The Los Angeles Lakers are at the top of everyone’s power rankings again. They’re widely considered to be a serious threat to the Oklahoma City Thunder — although most would say it’s the other way around — and they’re given what seems to be a better prognosis than what the Miami Heat are given.
There’s no question that the Lakers will win an NBA championship this upcoming season if Mike Brown can correctly allow Eddie Jordan to install the Princeton offense in order to utilize severely misused big man Pau Gasol. There’s no doubt whatsoever that, if the Lakers bench is as improved as it seems on paper, and if Kobe Bryant relinquishes total control (and, subsequently, defers to his teammates), this team is going to be holding up its third Larry O’Brien Trophy in five years.
But the question is not, “Can the Lakers win an NBA title?” The question is, can the Lakers clumsily stumble into an NBA Finals match-up the way the Miami Heat did in 2011, when they backed their way into a match-up with the Dallas Mavericks based purely on talent?
Because those 2011 Miami Heat did back their way in. That season, the Heat had no cohesive offensive gameplan except the infamous “do whatever the f*** you want” offensive gameplan that Erik Spoelstra seemed to employed at the whim of his players. They were out-executed in every way imaginable in that series, but the point is, they added an NBA Finals appearance to their resume by being incredibly talented only.
This season, the Lakers might have the most talent of any team in the NBA. Dwight Howard is the consensus best center in the league, Kobe Bryant is still a top-3 shooting guard, Steve Nash is a top-10 point guard (who might be underrated here because he played on an awful Phoenix team), and Pau Gasol is on the verge of being (or is already a) top-five power forward. Meanwhile, Metta World Peace is still a solid defender (a drop off from “the best” defender), Antawn Jamison was very good in Cleveland, Jordan Hill was very serviceable and Jodie Meeks provides for more outside shooting. All in all, this team is deeper and more talented at the top than what the Heat were in 2011 and probably even deeper than the Heat were in 2012.
We already know Mike Brown can be pretty inconsistent in formulating gameplans, especially on offense. Even then, though, his supposed area of expertise — his defense — has been shaky at best. For all that defensive acumen, the Lakers were ranked 11th in terms of adjusted defensive rating (points scored per 100 possessions adjusted for how good an opponent is offensively), a category in which L.A. was ranked fifth in 2010-11 under Phil Jackson’s staff.
(For comparison’s sake, the Miami Heat’s 2009-10 team, prior to their acquisition of LeBron James and Chris Bosh, was ranked eighth in the NBA in adjusted defensive rating, all while finishing with just 47 wins in a full 82-game schedule.)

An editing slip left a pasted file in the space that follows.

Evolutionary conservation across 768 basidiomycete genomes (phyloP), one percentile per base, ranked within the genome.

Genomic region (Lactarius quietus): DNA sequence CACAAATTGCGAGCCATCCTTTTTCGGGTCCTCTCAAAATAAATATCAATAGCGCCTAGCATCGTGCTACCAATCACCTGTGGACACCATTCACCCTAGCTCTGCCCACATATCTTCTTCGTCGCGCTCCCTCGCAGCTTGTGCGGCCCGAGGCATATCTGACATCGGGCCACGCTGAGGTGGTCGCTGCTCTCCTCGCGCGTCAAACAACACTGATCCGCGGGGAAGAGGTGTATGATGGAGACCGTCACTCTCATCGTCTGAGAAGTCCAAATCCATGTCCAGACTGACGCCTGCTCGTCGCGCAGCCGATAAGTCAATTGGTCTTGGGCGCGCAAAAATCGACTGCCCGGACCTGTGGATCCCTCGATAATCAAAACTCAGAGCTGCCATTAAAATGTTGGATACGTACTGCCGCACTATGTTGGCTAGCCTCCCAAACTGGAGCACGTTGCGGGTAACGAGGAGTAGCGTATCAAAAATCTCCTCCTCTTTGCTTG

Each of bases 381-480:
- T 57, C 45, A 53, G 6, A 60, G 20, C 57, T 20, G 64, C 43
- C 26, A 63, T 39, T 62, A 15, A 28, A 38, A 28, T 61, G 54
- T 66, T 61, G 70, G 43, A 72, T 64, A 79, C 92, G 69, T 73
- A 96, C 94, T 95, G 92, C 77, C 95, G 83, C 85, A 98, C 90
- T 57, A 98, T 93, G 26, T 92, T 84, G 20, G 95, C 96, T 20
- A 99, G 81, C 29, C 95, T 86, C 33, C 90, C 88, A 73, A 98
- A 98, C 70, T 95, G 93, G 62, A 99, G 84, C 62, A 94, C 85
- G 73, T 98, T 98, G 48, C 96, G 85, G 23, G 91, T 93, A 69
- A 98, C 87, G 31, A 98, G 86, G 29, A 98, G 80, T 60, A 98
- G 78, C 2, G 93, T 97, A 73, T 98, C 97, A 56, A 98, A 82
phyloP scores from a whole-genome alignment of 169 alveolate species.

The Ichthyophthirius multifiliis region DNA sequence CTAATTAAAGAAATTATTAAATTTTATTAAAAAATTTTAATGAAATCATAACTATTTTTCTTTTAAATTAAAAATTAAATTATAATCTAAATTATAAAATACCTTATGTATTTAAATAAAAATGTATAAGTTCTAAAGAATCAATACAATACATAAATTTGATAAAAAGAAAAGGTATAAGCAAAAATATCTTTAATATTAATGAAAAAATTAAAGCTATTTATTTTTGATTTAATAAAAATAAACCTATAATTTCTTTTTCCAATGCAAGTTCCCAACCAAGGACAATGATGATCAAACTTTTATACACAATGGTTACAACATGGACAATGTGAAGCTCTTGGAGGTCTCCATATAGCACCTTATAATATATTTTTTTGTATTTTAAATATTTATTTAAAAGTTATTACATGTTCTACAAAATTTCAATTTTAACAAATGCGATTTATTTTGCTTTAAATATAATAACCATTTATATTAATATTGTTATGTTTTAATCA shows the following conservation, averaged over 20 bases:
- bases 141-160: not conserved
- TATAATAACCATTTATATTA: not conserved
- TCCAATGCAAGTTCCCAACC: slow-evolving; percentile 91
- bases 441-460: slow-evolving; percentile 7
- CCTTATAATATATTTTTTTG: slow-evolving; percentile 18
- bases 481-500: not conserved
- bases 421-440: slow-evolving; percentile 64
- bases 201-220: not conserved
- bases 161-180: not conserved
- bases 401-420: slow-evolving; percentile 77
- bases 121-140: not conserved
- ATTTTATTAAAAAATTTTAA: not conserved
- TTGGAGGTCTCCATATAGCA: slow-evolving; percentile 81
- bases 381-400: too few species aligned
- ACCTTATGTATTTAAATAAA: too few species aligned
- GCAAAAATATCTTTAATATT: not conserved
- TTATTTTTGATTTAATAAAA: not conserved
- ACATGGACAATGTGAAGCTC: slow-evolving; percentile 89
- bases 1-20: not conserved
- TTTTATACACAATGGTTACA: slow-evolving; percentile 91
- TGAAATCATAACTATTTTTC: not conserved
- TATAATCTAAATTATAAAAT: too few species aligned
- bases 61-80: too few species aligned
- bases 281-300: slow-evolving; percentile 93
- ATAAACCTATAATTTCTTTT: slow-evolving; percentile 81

If Brown is pretty inconsistent with the Lakers, does coaching matter all that much when it comes to nabbing an NBA Finals berth in a league that rewards top-heavy teams? Winning is a different story — the 2012 Miami Heat learned that the hard way, and Spoelstra has developed into a brilliant coach — but is garnering that much talent 95 percent of the battle?
This team could back its way to the NBA Finals if Kobe continues to jack shots, Pau Gasol is inconsistent and comes out whenever Kobe or Howard does not and if Nash is relegated to being an off-ball shooter that can make the extra pass while, on occasion, throwing some lobs to our bigs. So long as the team tries, being a cohesive, smart unit might not matter all that much. This team might nap in the playoffs and could wake up to find themselves playing the Miami Heat.
But most likely, it cannot. The Oklahoma City Thunder are coming off a massively disappointing NBA Finals loss, and their resolve will be greater than it ever has been. A team that is inconsistent and sloppy — but more talented than OKC is — can’t beat a slighty-less-talented team that will destroy anyone in its path en route to another shot at playing in June. It’s not that the Lakers will be less driven to keep playing in early June, it’s just that cohesion might not all be there while some may not make the sacrifices necessary — in terms of deference — for this team to beat a Thunder team that will play basketball with reckless abandon in 2012-13.
This Lakers team was not built to lose in the NBA Finals, though. This team was built to win championships, and that will require a team with a solid gameplan, smart and hard preparation and willingness to defer to one another and step up, all when necessary.
But the thought of the Lakers screwing around and making it to the Finals — not unlike the way they did in 2008, we suppose — is a pretty entertaining (if scary) thought.